COLUMBIA — If asked to describe himself, Dan Hedgecock might say that he’s a juggler, a piano player or an honors student at MU.
He might add that he likes to run, or that he is a member of the cross country team at Missouri, but Hedgecock prefers a more laid-back approach to athletics that allows him to avoid all of the “head games” that cause most cross country runners trouble.
Hedgecock came to MU after a successful high school career, but found the collegiate workouts were focused on preparing athletes for longer races than he was used to running. He and Missouri coach Jared Wilmes agreed he would redshirt that season to give him another year to prepare his body for training at such a high level.
“Honestly, back in high school, I thought of myself as more of a short distance guy,” Hedgecock said. “But when I got here, Coach Wilmes told me that he saw me as more of a 5K or 10K guy.”
Two years after his redshirt season, Hedgecock has been the top finisher for the Tigers in all but one race and was the only Tiger to place high enough at the NCAA Midwest Regional Championships to earn one of the 38 at-large bids to the NCAA National Championships on Saturday.
Hedgecock and Wilmes both attribute the improvement to the rare attitude Hedgecock takes toward his running.
“Running is a sport where people are unbelievably obsessed with what they do, and it’s kind of crazy,” Hedgecock said. “I’ve never really wanted to be like that, I’ve always been much more laid back about it.”
Wilmes has noticed the more relaxed attitude.
“He doesn’t get uptight about things, he just lets it flow,” Wilmes said. “I think as a distance runner that’s something you have to have, because there will be ups and downs, it’s going to happen.”
Hedgecock says that the relaxed attitude keeps him from getting stressed out before big races and lets him stay away from the worries that result from the pressure a lot of other runners will put on themselves to prepare for races.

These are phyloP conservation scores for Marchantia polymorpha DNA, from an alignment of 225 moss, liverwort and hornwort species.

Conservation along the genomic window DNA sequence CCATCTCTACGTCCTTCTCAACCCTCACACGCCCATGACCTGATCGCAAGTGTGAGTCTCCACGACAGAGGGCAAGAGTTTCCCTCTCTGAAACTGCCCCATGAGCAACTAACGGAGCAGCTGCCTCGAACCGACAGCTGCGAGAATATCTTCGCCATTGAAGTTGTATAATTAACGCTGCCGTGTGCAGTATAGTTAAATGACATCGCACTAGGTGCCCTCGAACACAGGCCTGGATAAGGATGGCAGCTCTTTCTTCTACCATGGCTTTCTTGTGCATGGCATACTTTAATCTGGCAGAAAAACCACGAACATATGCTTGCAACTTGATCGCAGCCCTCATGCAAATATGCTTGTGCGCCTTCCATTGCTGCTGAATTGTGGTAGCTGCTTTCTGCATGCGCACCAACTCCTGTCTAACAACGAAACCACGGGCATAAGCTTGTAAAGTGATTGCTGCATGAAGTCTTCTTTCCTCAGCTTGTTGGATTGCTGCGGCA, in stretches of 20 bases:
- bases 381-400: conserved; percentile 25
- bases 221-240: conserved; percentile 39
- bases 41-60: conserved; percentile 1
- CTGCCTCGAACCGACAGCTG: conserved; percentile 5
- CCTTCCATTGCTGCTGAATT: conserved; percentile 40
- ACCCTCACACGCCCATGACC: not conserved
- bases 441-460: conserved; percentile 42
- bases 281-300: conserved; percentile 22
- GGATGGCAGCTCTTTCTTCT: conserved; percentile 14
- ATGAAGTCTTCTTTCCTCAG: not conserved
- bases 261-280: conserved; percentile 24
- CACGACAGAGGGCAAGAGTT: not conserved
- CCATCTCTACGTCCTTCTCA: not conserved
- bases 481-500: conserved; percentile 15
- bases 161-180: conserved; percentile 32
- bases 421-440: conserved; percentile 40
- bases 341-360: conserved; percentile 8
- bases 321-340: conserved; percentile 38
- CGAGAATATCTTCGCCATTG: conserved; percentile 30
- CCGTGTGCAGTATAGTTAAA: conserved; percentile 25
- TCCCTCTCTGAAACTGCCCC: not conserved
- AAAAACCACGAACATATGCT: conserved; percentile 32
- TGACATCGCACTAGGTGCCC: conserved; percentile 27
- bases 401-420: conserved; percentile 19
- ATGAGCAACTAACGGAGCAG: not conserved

“They psyche themselves out for races, where if they have one thing go wrong they think their whole season’s ruined,” Hedgecock said. “A lot of times, running is real intense, you have a lot of pain to work through. If that’s all you think about, it can get old really fast and you’ll get burned out.”
Hedgecock has been through some tests this season. Following an individual title at the Bradley Classic, he placed 18th at the Big 12 Championships, missing All-Big 12 honors by three places. Despite the disappointing finish, Hedgecock drew on the race for inspiration at the regional race the following weekend.
“Bradley was a really good race, and the Big 12’s was a fairly mediocre race for me,” Hedgecock said. “But I was still 18th its nice to know that on a day that I don’t run really well, I can still be 18th.”
Wilmes has been impressed by Hedgecock’s success.
“I think it’s really a credit to Dan that he’s been able to continue to battle and not get distracted by all of the little things that happen,” said Wilmes. “And that’s his attitude, he is really into what he does. You can definitely tell by how invested he is in his running. He definitely wants to be great.”
Aside from bringing him success on the cross country course, Hedgecock’s attitude has led him to focus more on other aspects of his life outside of athletics. He is involved in schoolwork, works at a local running store, and finds time to pursue what he calls his “goofy hobbies.”
“I just kind of pick up little things. In high school, I learned how to juggle. This year, my roommate taught me how to play the piano. I’m taking German, and it’s kind of fun to learn another language,” Hedgecock said. “Little things like that are just fun to do. They seem kind of silly, but if you don’t take yourself too seriously, they’re fun.”
Wilmes says that the little things like Hedgecock’s hobbies are what allows the team to grow together and bond. In addition to making the team stronger, it prepares the athletes for success after college when “life isn’t just about running.”
“He doesn’t identify himself as being just a runner. I think in that way, maybe he’s just goofy because his whole life isn’t about running,” Wilmes said. “He sees himself as a complete person, and I think that’s what you hope and strive for.”
This will be Hedgecock’s first year competing at the NCAA Championships. He says the difference between this race and others he has run this year is that he won’t have to worry about a low place affecting the team’s performance, and he can experiment with a more aggressive style of racing.
“This is the only race I’ve had all season where I don’t have a team,” Hedgecock said. “It’ll be a little bit of a reckless approach without having to place well for the team.”